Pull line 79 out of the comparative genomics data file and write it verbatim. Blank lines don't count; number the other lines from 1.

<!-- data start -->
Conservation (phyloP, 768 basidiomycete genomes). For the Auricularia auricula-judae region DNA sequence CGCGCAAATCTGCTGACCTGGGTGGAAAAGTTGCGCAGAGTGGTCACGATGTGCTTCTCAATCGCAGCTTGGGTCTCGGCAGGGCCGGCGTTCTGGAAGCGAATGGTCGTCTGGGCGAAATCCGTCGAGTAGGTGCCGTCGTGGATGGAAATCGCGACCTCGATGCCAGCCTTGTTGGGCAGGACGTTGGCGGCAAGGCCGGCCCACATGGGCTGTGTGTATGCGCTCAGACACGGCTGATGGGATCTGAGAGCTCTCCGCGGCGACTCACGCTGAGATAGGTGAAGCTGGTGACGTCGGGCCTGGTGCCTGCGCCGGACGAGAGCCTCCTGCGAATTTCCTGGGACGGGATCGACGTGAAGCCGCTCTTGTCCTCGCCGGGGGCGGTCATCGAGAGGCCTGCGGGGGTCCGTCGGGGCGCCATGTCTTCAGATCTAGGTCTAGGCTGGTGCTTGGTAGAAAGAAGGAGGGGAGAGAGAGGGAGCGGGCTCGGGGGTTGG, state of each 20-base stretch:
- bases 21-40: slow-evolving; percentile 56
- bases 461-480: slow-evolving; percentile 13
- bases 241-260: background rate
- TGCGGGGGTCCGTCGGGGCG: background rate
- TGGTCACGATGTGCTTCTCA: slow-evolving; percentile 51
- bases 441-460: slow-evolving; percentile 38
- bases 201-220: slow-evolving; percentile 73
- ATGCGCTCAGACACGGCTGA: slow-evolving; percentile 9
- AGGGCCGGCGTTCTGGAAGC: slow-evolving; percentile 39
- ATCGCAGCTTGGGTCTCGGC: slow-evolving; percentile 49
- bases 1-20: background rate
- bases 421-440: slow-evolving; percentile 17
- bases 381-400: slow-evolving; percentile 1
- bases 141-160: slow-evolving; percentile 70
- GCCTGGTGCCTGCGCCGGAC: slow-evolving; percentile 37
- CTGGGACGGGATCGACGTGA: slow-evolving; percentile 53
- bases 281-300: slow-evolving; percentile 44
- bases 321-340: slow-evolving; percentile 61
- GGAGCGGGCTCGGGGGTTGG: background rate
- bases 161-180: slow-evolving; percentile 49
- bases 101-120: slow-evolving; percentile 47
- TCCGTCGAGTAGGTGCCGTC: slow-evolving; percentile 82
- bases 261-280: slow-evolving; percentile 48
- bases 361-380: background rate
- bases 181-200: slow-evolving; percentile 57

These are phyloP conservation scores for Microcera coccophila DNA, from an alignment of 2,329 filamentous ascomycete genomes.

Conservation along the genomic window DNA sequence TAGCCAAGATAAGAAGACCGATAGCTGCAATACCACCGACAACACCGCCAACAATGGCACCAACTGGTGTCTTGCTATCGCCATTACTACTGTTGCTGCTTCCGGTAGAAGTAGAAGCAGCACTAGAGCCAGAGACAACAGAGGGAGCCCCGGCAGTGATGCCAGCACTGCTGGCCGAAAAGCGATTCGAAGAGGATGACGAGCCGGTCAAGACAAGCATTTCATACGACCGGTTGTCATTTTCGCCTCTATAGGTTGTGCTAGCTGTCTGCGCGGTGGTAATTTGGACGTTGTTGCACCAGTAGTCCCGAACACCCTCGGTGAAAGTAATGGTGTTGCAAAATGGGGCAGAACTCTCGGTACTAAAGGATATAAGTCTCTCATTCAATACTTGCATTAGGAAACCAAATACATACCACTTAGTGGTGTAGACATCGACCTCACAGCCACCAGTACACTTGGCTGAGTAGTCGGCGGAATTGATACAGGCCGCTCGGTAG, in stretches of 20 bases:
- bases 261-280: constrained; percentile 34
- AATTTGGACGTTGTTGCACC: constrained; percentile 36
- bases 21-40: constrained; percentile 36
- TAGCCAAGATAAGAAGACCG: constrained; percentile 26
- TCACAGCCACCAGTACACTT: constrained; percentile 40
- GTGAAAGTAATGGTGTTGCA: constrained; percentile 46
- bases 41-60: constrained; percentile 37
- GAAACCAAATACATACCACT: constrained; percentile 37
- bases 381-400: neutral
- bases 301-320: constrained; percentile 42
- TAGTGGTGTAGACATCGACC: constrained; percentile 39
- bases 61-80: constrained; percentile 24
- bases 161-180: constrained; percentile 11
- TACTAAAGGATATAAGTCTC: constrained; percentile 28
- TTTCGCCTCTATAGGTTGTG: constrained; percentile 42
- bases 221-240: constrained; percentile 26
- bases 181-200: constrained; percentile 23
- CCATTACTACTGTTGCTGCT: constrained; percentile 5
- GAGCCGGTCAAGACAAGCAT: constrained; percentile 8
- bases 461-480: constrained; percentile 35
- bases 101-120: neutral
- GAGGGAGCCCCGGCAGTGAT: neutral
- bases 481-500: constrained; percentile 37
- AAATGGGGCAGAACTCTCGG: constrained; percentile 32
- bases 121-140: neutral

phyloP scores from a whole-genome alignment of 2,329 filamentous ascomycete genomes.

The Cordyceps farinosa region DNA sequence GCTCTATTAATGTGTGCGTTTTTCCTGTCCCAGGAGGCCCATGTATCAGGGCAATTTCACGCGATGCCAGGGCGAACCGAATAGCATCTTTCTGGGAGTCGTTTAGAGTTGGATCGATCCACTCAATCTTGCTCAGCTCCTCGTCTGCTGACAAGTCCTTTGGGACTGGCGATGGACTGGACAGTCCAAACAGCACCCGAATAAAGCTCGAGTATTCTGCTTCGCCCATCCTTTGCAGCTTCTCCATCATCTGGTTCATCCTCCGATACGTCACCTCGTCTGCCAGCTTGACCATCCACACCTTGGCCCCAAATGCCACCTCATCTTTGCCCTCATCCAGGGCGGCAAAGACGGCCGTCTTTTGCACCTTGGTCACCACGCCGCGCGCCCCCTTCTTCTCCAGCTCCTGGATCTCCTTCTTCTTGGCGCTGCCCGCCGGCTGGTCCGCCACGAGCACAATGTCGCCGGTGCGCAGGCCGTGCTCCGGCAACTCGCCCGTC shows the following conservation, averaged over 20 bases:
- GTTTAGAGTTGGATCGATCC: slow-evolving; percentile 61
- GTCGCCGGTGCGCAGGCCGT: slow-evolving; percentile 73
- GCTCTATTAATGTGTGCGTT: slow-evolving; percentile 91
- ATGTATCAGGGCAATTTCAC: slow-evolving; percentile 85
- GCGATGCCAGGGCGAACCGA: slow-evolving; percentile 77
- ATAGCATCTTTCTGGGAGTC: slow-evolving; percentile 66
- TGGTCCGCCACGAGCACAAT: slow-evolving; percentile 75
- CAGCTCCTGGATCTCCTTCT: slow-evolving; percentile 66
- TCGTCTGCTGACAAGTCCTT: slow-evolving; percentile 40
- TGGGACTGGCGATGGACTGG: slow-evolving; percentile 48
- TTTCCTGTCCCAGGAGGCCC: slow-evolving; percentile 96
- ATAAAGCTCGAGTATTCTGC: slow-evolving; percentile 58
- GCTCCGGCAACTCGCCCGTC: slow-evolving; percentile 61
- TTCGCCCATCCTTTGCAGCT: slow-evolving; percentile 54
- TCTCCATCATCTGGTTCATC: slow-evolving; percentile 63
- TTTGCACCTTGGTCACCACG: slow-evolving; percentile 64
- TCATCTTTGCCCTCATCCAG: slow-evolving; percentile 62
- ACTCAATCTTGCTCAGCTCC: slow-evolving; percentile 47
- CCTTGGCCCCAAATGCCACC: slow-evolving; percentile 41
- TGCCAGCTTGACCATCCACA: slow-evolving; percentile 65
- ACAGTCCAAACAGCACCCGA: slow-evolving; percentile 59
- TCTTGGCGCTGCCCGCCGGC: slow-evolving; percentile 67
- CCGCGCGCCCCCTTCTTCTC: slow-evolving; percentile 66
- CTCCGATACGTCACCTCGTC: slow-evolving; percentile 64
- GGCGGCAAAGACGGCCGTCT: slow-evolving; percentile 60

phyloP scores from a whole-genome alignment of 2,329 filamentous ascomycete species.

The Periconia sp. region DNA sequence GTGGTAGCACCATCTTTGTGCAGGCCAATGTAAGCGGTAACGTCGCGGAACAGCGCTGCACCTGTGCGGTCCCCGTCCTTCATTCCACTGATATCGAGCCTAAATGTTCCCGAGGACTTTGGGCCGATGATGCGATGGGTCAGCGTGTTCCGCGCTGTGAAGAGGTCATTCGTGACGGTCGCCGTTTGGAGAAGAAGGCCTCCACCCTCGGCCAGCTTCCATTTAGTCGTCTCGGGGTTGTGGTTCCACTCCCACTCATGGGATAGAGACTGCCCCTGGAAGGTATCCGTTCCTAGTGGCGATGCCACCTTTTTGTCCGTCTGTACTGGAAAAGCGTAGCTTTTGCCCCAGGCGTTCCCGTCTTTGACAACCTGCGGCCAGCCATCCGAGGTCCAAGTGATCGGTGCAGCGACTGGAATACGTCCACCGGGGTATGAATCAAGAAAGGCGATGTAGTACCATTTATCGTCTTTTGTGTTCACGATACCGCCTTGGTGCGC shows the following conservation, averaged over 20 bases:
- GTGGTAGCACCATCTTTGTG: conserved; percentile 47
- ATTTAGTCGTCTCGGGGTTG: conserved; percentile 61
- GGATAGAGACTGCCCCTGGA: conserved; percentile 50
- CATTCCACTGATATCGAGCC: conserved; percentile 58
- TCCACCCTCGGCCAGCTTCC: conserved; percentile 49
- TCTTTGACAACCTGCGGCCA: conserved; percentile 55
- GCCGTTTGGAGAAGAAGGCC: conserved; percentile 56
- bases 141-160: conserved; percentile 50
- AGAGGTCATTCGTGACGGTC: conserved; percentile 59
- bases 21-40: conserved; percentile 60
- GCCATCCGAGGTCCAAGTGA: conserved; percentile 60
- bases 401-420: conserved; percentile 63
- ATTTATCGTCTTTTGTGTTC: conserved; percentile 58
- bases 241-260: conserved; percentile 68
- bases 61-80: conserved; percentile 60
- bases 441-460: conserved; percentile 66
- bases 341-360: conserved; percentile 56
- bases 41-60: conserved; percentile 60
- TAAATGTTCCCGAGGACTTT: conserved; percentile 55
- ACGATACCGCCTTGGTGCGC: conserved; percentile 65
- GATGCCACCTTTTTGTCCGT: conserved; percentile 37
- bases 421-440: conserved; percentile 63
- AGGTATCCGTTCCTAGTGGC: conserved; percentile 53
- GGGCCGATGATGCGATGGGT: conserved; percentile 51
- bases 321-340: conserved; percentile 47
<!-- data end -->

- CTCCGATACGTCACCTCGTC: slow-evolving; percentile 64